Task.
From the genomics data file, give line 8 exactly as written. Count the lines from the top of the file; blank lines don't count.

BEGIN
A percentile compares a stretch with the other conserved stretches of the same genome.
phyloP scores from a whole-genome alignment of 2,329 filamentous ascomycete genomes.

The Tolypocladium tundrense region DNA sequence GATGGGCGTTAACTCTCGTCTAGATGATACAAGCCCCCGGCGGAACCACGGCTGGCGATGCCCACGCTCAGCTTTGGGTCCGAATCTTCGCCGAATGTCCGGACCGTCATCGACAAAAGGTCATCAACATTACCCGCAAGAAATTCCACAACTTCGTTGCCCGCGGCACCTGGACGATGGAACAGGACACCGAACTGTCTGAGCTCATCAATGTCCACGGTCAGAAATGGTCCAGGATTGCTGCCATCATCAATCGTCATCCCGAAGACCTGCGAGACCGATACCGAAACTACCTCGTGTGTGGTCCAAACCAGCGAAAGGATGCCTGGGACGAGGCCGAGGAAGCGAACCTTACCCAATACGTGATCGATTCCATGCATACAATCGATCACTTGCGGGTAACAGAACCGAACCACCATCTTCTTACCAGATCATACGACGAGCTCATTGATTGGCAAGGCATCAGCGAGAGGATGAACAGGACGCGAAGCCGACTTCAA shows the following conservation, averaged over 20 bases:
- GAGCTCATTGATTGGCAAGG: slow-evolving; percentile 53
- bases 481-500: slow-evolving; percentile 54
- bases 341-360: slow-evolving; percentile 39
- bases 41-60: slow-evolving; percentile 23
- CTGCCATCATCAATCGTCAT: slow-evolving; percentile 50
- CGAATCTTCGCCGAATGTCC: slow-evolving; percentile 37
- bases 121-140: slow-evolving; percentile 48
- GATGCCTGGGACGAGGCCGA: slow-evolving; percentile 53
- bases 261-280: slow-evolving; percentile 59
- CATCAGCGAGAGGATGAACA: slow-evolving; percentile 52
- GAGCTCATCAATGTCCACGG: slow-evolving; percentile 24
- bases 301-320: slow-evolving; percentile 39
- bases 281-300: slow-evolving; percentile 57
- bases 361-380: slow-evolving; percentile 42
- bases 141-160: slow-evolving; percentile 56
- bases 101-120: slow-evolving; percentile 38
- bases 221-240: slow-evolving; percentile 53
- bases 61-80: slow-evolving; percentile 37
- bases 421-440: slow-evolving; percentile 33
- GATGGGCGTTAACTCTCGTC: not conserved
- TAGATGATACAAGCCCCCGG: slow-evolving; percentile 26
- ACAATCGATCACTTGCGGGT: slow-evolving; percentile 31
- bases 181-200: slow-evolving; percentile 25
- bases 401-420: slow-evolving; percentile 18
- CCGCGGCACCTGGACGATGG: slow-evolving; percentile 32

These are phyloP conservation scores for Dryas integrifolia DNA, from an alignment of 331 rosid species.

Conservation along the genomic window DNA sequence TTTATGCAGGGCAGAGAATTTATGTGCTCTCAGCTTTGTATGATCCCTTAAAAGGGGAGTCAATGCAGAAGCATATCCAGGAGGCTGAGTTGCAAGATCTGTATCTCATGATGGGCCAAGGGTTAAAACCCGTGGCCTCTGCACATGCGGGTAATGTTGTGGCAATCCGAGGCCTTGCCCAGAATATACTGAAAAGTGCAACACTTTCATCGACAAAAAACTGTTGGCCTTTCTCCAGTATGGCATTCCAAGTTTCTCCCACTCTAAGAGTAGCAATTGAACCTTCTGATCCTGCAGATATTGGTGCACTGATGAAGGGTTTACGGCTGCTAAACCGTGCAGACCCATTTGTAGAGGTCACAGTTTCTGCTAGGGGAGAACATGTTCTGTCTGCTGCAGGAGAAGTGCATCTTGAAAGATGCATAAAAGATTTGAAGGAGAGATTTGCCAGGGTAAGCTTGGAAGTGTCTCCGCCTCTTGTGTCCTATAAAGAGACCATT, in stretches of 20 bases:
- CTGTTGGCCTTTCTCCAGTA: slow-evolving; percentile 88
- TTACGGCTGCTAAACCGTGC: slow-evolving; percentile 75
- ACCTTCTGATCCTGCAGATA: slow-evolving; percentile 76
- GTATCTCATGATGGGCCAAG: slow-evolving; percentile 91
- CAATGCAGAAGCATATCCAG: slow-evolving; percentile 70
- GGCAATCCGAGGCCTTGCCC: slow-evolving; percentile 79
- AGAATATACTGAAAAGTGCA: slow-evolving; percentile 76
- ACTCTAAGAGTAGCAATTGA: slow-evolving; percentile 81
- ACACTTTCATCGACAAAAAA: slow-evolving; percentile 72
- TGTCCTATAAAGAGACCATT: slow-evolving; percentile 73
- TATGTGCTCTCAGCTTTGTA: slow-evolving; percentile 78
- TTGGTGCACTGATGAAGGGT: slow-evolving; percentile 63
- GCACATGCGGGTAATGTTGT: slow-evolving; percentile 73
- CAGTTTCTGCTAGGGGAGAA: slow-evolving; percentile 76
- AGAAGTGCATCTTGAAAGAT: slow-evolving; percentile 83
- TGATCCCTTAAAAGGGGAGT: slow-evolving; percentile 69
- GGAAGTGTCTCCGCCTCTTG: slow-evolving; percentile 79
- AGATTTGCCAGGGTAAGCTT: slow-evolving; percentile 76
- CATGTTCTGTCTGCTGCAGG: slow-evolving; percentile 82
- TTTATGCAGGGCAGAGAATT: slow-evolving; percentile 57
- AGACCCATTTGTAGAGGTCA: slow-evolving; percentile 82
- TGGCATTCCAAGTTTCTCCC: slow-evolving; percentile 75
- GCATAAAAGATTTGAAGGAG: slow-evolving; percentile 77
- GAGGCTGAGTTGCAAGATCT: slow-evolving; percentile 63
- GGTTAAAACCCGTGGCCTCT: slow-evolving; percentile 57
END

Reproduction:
- CTGCCATCATCAATCGTCAT: slow-evolving; percentile 50